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jQuery vs. javascript? [closed]

I recently stumbled upon some javascript forums (sadly, link is lost somewhere in the universe), where you could feel real hate against jQuery for not being… any good?

Most arguments seem to make sense actually.

Now, I really like jQuery, mostly for letting me concentrate on things I want to do rather on browser inconsistencies and it actually makes AJAXing with cool (or overused?) effects fun.

But if really is something rotten in the core of jQuery, I don’t want to rely on it the way I actually… rely on it.

I don’t want to start yet another argument over which framework is the best… but… Which framework is the best (joke)? As a case usage, think about small to medium web and it’s administration.

I’m just trying to figure out, if stuff in some framework or pure javascript with few mine functions really makes difference.


I actually tried to have a normal objective discusssion over pros and cons of:

  1. Using a framework over pure javascript and
  2. jQuery vs. others,

Since jQuery seems to be easiest to work with with the quickest learning curve. However, some people just don’t understand it and think that I’m starting yet another flame (what I am not). I am actually voting to reopen this question.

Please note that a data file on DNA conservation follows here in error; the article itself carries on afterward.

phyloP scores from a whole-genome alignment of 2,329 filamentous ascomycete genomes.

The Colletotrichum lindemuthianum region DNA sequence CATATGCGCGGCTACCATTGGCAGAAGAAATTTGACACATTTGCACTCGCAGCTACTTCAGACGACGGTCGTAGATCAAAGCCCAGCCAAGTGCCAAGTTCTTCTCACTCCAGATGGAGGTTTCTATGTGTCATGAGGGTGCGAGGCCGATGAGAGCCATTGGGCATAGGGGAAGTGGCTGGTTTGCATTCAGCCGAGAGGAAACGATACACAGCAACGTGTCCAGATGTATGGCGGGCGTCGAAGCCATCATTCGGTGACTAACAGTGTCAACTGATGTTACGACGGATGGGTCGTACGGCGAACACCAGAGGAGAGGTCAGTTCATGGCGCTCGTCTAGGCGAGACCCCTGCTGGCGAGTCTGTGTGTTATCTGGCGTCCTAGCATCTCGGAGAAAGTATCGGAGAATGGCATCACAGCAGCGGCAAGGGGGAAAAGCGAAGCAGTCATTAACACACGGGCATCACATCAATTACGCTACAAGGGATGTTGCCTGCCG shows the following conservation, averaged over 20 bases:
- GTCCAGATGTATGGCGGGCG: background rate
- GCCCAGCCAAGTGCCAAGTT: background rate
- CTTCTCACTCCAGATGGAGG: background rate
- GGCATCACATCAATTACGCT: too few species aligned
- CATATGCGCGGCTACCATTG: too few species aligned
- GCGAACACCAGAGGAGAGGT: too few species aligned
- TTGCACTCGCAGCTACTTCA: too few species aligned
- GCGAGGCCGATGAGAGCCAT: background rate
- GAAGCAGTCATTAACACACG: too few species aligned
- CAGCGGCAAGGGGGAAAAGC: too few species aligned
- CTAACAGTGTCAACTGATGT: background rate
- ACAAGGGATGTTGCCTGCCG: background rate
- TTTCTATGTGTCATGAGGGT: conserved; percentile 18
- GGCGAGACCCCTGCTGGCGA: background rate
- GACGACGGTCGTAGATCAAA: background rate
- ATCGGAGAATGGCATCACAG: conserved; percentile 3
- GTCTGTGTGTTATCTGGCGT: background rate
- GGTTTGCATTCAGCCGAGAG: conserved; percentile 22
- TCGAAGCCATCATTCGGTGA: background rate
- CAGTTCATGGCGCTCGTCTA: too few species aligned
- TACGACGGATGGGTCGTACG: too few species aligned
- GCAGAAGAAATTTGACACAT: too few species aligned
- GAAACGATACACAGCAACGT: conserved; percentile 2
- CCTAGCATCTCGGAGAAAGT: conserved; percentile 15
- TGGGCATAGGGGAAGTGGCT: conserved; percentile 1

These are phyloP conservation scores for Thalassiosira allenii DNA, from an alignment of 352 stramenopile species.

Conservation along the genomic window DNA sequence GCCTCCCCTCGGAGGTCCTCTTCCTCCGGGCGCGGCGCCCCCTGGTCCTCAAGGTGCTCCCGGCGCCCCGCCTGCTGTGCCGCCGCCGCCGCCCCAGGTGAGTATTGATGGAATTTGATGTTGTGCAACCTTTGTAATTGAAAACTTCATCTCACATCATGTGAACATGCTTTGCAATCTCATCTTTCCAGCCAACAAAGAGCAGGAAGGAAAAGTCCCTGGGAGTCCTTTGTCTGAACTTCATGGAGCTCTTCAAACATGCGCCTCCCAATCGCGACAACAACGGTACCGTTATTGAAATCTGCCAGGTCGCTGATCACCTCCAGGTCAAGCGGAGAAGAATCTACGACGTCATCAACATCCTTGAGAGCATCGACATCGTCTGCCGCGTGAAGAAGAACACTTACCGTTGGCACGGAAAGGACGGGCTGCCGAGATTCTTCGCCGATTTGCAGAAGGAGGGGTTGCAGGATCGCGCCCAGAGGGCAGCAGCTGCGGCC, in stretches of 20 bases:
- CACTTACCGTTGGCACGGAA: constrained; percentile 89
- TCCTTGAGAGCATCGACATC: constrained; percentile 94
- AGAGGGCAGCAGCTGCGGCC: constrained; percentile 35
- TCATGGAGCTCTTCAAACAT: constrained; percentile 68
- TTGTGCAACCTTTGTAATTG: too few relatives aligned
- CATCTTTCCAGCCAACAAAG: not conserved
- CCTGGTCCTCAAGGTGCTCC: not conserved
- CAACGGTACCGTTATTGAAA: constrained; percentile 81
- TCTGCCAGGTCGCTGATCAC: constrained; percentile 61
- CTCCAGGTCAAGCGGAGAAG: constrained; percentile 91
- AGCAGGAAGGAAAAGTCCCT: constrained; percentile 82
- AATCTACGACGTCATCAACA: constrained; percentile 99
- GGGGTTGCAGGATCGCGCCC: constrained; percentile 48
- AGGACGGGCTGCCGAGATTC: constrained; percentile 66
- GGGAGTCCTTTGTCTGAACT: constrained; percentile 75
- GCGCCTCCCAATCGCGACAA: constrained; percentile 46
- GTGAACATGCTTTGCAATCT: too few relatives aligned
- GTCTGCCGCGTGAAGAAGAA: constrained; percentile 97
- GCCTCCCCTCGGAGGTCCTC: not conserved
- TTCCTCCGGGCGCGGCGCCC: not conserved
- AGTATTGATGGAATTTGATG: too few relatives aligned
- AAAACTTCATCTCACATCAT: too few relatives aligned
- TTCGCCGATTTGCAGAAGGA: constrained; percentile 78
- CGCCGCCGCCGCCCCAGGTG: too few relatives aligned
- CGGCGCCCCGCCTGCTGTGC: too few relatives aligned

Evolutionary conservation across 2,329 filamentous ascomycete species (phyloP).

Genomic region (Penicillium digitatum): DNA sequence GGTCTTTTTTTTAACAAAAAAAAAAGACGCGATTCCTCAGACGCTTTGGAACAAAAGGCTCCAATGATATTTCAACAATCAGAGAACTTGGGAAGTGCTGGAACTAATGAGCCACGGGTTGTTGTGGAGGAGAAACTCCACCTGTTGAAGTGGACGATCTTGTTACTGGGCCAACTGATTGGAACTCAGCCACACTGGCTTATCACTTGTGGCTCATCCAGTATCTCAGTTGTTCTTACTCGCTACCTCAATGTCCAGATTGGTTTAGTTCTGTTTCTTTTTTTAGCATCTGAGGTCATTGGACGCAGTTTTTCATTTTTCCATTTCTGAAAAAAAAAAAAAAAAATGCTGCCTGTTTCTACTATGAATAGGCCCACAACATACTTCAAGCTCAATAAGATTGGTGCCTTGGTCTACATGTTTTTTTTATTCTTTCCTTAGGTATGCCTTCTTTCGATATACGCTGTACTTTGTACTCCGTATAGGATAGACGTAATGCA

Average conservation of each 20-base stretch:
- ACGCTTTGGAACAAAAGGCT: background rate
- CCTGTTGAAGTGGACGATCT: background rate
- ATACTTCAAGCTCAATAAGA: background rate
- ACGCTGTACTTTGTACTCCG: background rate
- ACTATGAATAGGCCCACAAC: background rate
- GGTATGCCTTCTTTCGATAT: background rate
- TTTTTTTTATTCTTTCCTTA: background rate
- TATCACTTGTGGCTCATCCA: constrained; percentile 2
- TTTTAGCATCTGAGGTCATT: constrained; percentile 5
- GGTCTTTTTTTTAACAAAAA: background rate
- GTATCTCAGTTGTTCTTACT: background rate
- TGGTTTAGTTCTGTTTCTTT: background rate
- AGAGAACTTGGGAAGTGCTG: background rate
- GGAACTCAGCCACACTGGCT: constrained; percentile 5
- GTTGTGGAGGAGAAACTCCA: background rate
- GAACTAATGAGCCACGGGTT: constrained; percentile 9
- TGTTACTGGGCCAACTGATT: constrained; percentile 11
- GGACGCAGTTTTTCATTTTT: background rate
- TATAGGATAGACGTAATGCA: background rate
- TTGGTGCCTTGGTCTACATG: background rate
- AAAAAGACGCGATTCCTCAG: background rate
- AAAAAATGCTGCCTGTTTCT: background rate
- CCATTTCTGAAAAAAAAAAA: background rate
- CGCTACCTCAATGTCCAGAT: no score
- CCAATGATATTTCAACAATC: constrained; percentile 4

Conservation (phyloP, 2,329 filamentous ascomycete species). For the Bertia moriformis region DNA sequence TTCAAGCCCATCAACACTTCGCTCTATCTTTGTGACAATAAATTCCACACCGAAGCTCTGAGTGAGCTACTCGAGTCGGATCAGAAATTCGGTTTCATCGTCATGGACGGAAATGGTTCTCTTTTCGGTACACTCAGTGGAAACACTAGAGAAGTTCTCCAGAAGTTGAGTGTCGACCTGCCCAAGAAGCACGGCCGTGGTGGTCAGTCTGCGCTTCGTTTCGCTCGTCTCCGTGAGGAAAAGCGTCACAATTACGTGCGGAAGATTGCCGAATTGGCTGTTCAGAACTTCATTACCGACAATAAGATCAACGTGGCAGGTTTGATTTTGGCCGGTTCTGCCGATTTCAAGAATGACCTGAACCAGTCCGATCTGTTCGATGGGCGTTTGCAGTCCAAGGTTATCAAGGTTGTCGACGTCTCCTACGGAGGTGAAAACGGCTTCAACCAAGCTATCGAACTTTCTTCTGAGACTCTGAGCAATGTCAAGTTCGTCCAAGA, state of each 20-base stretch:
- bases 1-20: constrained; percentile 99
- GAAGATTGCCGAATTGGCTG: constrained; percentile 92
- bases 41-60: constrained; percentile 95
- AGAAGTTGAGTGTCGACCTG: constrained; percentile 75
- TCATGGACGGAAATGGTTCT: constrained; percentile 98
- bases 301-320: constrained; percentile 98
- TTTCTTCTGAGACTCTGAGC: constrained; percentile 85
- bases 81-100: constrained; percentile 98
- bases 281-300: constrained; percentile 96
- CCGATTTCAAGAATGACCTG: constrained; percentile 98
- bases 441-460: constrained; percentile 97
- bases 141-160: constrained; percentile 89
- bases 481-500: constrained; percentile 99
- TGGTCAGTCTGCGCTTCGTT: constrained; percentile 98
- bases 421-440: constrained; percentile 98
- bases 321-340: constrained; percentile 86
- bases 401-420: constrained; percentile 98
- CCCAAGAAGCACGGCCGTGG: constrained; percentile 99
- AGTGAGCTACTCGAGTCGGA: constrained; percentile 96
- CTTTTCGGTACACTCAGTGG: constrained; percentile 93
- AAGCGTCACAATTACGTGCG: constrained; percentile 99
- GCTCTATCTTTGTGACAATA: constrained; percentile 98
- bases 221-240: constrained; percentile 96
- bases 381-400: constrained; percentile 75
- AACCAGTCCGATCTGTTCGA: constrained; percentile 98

Also I’m really interested in:

  • Does jQuery heavily rely on browser sniffing? Could that be a potential problem in the future? Why?
  • I found plenty JS-selector engines, are there any AJAX and FX libraries?
  • Is there any reason (besides browser sniffing and personal “hate” against John Resig) why jQuery is wrong?

jQuery actually, as most used, stands for other frameworks also.



It’s all about performance and development speed. Of course, if you are a good programmer and design something that is really tailored to your needs, you might achieve better performance than if you had used a Javascript framework. But do you have the time to do it all by yourself?

My personal opinion is that Javascript is incredibly useful and overused, but that if you really need it, a framework is the way to go.

Now comes the choice of the framework. For what benchmarks are worth, you can find one at . It also depends on which plugins are available and what you intend to do with them. I started using jQuery because it seemed to be maintained and well featured, even though it wasn’t the fastest at that moment. I do not regret it but I didn’t test anything else since then.

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